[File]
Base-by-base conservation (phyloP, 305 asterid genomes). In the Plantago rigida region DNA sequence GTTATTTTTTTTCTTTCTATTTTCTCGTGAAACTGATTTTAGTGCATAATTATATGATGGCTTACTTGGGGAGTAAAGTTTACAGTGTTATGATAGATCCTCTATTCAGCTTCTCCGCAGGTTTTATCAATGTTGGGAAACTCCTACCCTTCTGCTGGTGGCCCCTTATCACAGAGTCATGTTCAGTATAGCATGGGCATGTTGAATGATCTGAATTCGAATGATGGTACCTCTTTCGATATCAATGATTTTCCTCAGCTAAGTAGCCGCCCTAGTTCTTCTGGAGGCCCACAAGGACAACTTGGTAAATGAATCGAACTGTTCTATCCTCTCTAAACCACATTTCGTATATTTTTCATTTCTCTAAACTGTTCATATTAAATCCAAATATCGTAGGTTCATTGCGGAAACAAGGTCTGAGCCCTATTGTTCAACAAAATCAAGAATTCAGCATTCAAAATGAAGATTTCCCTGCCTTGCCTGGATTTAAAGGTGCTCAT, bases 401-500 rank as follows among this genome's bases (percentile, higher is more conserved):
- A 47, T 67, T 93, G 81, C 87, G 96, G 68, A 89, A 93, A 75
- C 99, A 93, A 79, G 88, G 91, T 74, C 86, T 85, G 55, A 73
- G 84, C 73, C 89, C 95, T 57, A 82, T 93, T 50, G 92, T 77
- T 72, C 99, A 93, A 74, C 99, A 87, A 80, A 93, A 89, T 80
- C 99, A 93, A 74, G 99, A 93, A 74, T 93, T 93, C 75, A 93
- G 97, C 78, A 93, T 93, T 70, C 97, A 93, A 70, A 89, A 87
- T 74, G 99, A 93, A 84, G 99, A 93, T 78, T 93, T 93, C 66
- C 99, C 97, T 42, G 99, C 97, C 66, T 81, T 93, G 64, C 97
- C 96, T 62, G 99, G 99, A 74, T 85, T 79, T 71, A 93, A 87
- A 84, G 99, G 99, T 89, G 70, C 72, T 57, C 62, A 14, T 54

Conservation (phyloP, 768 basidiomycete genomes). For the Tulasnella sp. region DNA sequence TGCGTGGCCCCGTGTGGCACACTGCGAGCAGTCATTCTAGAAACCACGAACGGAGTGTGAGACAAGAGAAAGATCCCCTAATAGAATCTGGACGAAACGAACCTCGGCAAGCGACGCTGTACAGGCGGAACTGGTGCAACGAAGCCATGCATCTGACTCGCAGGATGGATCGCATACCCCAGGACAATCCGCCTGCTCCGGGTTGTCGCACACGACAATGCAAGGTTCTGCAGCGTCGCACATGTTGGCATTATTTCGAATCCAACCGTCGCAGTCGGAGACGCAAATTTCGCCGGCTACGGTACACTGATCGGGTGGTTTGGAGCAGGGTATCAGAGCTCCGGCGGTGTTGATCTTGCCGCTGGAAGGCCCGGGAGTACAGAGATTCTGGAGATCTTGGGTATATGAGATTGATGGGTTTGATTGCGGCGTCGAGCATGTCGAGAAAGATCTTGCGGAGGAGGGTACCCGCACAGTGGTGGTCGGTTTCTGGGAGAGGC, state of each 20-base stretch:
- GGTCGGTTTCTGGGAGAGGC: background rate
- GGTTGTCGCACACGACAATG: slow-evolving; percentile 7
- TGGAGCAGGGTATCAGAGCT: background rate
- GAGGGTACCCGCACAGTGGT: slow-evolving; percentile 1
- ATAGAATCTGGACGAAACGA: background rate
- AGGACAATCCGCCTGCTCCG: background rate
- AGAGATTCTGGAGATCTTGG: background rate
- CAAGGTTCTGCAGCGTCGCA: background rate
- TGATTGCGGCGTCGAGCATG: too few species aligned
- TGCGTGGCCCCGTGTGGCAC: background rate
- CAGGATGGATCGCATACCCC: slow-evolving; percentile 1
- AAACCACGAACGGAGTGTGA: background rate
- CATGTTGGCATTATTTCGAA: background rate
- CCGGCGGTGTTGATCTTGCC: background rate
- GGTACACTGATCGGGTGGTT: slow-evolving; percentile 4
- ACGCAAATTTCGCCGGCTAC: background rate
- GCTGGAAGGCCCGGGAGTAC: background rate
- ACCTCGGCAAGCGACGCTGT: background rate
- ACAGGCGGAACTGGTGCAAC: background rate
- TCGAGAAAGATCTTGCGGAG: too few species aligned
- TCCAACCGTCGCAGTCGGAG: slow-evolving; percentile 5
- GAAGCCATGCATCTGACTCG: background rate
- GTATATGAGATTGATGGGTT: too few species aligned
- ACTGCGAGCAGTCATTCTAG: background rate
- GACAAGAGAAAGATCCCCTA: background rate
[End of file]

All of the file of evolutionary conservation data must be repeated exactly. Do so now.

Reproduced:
Base-by-base conservation (phyloP, 305 asterid genomes). In the Plantago rigida region DNA sequence GTTATTTTTTTTCTTTCTATTTTCTCGTGAAACTGATTTTAGTGCATAATTATATGATGGCTTACTTGGGGAGTAAAGTTTACAGTGTTATGATAGATCCTCTATTCAGCTTCTCCGCAGGTTTTATCAATGTTGGGAAACTCCTACCCTTCTGCTGGTGGCCCCTTATCACAGAGTCATGTTCAGTATAGCATGGGCATGTTGAATGATCTGAATTCGAATGATGGTACCTCTTTCGATATCAATGATTTTCCTCAGCTAAGTAGCCGCCCTAGTTCTTCTGGAGGCCCACAAGGACAACTTGGTAAATGAATCGAACTGTTCTATCCTCTCTAAACCACATTTCGTATATTTTTCATTTCTCTAAACTGTTCATATTAAATCCAAATATCGTAGGTTCATTGCGGAAACAAGGTCTGAGCCCTATTGTTCAACAAAATCAAGAATTCAGCATTCAAAATGAAGATTTCCCTGCCTTGCCTGGATTTAAAGGTGCTCAT, bases 401-500 rank as follows among this genome's bases (percentile, higher is more conserved):
- A 47, T 67, T 93, G 81, C 87, G 96, G 68, A 89, A 93, A 75
- C 99, A 93, A 79, G 88, G 91, T 74, C 86, T 85, G 55, A 73
- G 84, C 73, C 89, C 95, T 57, A 82, T 93, T 50, G 92, T 77
- T 72, C 99, A 93, A 74, C 99, A 87, A 80, A 93, A 89, T 80
- C 99, A 93, A 74, G 99, A 93, A 74, T 93, T 93, C 75, A 93
- G 97, C 78, A 93, T 93, T 70, C 97, A 93, A 70, A 89, A 87
- T 74, G 99, A 93, A 84, G 99, A 93, T 78, T 93, T 93, C 66
- C 99, C 97, T 42, G 99, C 97, C 66, T 81, T 93, G 64, C 97
- C 96, T 62, G 99, G 99, A 74, T 85, T 79, T 71, A 93, A 87
- A 84, G 99, G 99, T 89, G 70, C 72, T 57, C 62, A 14, T 54

Conservation (phyloP, 768 basidiomycete genomes). For the Tulasnella sp. region DNA sequence TGCGTGGCCCCGTGTGGCACACTGCGAGCAGTCATTCTAGAAACCACGAACGGAGTGTGAGACAAGAGAAAGATCCCCTAATAGAATCTGGACGAAACGAACCTCGGCAAGCGACGCTGTACAGGCGGAACTGGTGCAACGAAGCCATGCATCTGACTCGCAGGATGGATCGCATACCCCAGGACAATCCGCCTGCTCCGGGTTGTCGCACACGACAATGCAAGGTTCTGCAGCGTCGCACATGTTGGCATTATTTCGAATCCAACCGTCGCAGTCGGAGACGCAAATTTCGCCGGCTACGGTACACTGATCGGGTGGTTTGGAGCAGGGTATCAGAGCTCCGGCGGTGTTGATCTTGCCGCTGGAAGGCCCGGGAGTACAGAGATTCTGGAGATCTTGGGTATATGAGATTGATGGGTTTGATTGCGGCGTCGAGCATGTCGAGAAAGATCTTGCGGAGGAGGGTACCCGCACAGTGGTGGTCGGTTTCTGGGAGAGGC, state of each 20-base stretch:
- GGTCGGTTTCTGGGAGAGGC: background rate
- GGTTGTCGCACACGACAATG: slow-evolving; percentile 7
- TGGAGCAGGGTATCAGAGCT: background rate
- GAGGGTACCCGCACAGTGGT: slow-evolving; percentile 1
- ATAGAATCTGGACGAAACGA: background rate
- AGGACAATCCGCCTGCTCCG: background rate
- AGAGATTCTGGAGATCTTGG: background rate
- CAAGGTTCTGCAGCGTCGCA: background rate
- TGATTGCGGCGTCGAGCATG: too few species aligned
- TGCGTGGCCCCGTGTGGCAC: background rate
- CAGGATGGATCGCATACCCC: slow-evolving; percentile 1
- AAACCACGAACGGAGTGTGA: background rate
- CATGTTGGCATTATTTCGAA: background rate
- CCGGCGGTGTTGATCTTGCC: background rate
- GGTACACTGATCGGGTGGTT: slow-evolving; percentile 4
- ACGCAAATTTCGCCGGCTAC: background rate
- GCTGGAAGGCCCGGGAGTAC: background rate
- ACCTCGGCAAGCGACGCTGT: background rate
- ACAGGCGGAACTGGTGCAAC: background rate
- TCGAGAAAGATCTTGCGGAG: too few species aligned
- TCCAACCGTCGCAGTCGGAG: slow-evolving; percentile 5
- GAAGCCATGCATCTGACTCG: background rate
- GTATATGAGATTGATGGGTT: too few species aligned
- ACTGCGAGCAGTCATTCTAG: background rate
- GACAAGAGAAAGATCCCCTA: background rate